Editor’s Note: Coach Dan Kehlenbach, a long-time coach of cyclists and other endurance athletes, and a certified strength and conditioning specialist, has graciously agreed to put together a monthly series of workouts for RBR readers. This workout features preparation exercises (Phase 1 & Phase 2 covered previously) before moving into the new Circuit workouts.
I encourage cyclists to use a foam roller on a regular basis to help with recovery, and to do the movement preparation exercises throughout the week apart from your normal workout to work on your mobility, something that nearly all cyclists can benefit from.
Phase 1 – Foam Roll
Using a foam roller can help improve the overall quality of your muscle tissue and to prepare it for the demands of the workout. There’s no one consensus on what’s the best protocol, but many cyclists can benefit by addressing quadriceps, hamstrings, hips, calves and upper (thoracic spine area) back. Start with 8-10 fluid strokes for each muscle group.
Phase 2 – Movement Preparation
Here is where we start taking your muscles through a specific range of motion to work on your mobility and muscle activation. It will also help get your body get ready for the workout. Aim for 5-6 repetitions of each movement.
Lie on your back as shown with one leg bent and the other leg at your chest. With your toes up, concentrate on activating your glute by pushing through your heel and lifting your hips up.
From a push-up position, walk your feet towards your hands using small steps keeping your knees slightly flexed. When you can no longer maintain that slight knee flexion, pause for a 2-count then walk your hands out with small steps back to the starting position.
With your feet shoulder-width apart, reach down and grab your toes. If you can’t grab your toes, go as low as you feel comfortable with. Drop your hips into a sumo-style position, keeping your elbows inside your knees. Pause for a 2-count at the bottom, raise your hands over your head as best as you can, and stand back up.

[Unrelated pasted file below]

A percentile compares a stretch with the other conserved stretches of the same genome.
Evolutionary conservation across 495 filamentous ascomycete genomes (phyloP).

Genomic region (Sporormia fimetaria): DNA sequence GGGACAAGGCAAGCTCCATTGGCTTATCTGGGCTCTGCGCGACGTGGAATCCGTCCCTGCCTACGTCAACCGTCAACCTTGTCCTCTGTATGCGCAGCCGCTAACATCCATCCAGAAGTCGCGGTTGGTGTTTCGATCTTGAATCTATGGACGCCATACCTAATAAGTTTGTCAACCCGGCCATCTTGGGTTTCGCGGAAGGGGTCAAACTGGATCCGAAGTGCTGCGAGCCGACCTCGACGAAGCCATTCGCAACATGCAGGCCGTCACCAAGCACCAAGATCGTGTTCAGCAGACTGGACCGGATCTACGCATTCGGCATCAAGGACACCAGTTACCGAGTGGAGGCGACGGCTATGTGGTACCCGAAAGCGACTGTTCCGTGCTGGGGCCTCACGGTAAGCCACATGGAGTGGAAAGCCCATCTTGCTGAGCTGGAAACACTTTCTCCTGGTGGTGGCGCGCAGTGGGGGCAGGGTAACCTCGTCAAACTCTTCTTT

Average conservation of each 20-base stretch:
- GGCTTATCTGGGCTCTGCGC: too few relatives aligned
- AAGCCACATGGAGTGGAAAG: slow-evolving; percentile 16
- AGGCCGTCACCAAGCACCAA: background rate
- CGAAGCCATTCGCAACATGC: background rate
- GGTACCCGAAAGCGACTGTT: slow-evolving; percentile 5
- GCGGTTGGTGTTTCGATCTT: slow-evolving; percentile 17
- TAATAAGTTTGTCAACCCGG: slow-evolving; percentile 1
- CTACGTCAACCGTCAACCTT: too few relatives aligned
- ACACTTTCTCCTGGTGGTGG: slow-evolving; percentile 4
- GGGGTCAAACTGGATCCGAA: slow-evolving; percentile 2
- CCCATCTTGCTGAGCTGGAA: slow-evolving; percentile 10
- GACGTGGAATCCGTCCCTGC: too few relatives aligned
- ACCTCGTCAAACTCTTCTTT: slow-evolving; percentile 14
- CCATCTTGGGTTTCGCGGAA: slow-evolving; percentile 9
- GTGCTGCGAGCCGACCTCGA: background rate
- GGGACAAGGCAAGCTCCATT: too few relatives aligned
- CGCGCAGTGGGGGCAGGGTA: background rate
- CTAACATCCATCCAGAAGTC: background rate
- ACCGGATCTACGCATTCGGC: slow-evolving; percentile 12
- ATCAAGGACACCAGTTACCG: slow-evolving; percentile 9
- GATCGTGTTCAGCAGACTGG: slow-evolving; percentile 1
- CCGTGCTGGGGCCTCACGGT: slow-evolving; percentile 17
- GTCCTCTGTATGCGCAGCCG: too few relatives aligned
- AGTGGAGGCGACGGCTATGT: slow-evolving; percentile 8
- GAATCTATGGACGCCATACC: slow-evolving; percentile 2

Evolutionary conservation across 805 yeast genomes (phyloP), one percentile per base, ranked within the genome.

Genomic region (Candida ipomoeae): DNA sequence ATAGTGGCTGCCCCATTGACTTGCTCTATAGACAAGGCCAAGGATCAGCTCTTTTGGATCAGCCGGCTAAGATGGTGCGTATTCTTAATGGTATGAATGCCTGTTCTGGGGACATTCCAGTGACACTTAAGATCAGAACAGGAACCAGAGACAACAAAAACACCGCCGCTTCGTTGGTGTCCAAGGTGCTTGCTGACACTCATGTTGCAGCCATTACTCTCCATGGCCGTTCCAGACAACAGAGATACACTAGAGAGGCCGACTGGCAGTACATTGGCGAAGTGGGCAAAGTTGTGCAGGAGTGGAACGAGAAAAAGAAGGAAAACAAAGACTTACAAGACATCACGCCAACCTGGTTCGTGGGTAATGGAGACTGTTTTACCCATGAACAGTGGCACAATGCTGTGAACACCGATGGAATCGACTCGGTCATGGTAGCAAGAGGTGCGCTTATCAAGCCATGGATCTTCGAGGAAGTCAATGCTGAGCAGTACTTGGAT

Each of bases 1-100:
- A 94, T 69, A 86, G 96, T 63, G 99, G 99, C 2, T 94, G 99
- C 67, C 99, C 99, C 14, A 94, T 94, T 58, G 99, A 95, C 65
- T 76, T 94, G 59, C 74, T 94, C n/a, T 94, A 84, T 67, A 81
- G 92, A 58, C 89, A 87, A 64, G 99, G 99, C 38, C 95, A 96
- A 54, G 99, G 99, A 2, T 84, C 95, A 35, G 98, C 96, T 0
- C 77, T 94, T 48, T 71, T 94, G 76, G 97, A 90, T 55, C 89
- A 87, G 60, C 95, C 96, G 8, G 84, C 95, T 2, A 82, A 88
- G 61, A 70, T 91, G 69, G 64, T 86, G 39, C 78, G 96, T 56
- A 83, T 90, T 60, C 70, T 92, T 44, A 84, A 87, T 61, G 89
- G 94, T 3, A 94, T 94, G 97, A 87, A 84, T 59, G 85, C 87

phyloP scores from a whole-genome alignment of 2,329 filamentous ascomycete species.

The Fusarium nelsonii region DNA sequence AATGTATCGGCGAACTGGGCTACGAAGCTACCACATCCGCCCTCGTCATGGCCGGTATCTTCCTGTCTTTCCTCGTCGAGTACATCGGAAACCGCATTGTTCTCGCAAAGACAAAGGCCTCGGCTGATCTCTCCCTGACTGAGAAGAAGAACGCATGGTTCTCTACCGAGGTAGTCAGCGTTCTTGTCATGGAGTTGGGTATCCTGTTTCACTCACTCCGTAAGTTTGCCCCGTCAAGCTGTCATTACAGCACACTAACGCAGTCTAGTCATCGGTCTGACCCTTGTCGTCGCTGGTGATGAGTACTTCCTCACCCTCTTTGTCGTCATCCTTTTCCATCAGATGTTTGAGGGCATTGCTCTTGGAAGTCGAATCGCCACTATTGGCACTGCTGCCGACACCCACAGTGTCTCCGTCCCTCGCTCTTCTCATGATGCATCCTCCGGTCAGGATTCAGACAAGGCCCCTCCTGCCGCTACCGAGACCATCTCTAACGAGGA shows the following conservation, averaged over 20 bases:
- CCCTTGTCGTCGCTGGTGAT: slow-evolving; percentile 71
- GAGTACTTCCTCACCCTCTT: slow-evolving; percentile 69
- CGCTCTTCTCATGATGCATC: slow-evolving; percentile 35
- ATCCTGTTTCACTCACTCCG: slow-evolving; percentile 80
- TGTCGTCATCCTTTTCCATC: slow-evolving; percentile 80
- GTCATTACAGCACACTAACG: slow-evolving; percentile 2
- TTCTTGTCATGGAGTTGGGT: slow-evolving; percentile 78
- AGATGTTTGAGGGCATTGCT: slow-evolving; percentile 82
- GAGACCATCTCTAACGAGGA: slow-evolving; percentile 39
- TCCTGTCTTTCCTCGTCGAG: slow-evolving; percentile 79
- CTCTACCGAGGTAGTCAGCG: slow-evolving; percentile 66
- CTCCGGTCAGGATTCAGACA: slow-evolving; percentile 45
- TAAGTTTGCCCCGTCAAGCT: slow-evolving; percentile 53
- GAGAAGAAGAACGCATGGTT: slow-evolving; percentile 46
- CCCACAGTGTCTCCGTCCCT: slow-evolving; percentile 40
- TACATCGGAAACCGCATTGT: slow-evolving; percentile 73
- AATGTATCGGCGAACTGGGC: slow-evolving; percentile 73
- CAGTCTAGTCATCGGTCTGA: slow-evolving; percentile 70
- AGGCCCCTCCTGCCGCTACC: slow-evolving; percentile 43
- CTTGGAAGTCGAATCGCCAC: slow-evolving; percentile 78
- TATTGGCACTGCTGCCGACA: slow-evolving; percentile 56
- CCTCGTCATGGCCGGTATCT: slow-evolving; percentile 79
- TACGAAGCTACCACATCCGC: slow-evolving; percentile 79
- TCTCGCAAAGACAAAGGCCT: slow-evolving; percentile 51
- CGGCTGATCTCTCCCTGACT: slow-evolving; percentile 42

Shoulder Wall Slide
Place your feet about one foot in front of a wall. Lean back and make sure your hips, upper back and head are in contact with the wall. Reach up as high as you can and slide your arms down the wall. As you slide your arms down, make sure your elbows and hands (along with your hips, upper back and head) stay in contact with the wall.
Stand with your feet approximately double shoulder-width apart. Shift your weight to one side and drop your hips down and back, keeping your knee over your toes and your weight over your bent leg. Pause for a 2-count, return to the starting position and repeat on the other side.
From a push up position, bring one foot to the outside of your hand. Lift up your hand and drop your elbow towards your instep. Pause for a 2-count and return your hand and foot. Repeat on the other side.
CIRCUIT 1 – Static core exercise, dynamic core exercise, elastic (power-type) exercise
These exercises are performed in a circuit style fashion. After your mini-band walks, go right into the 3-way planks, then into the alternating box push-offs. Start with 2 rounds and work your way up to 3 rounds.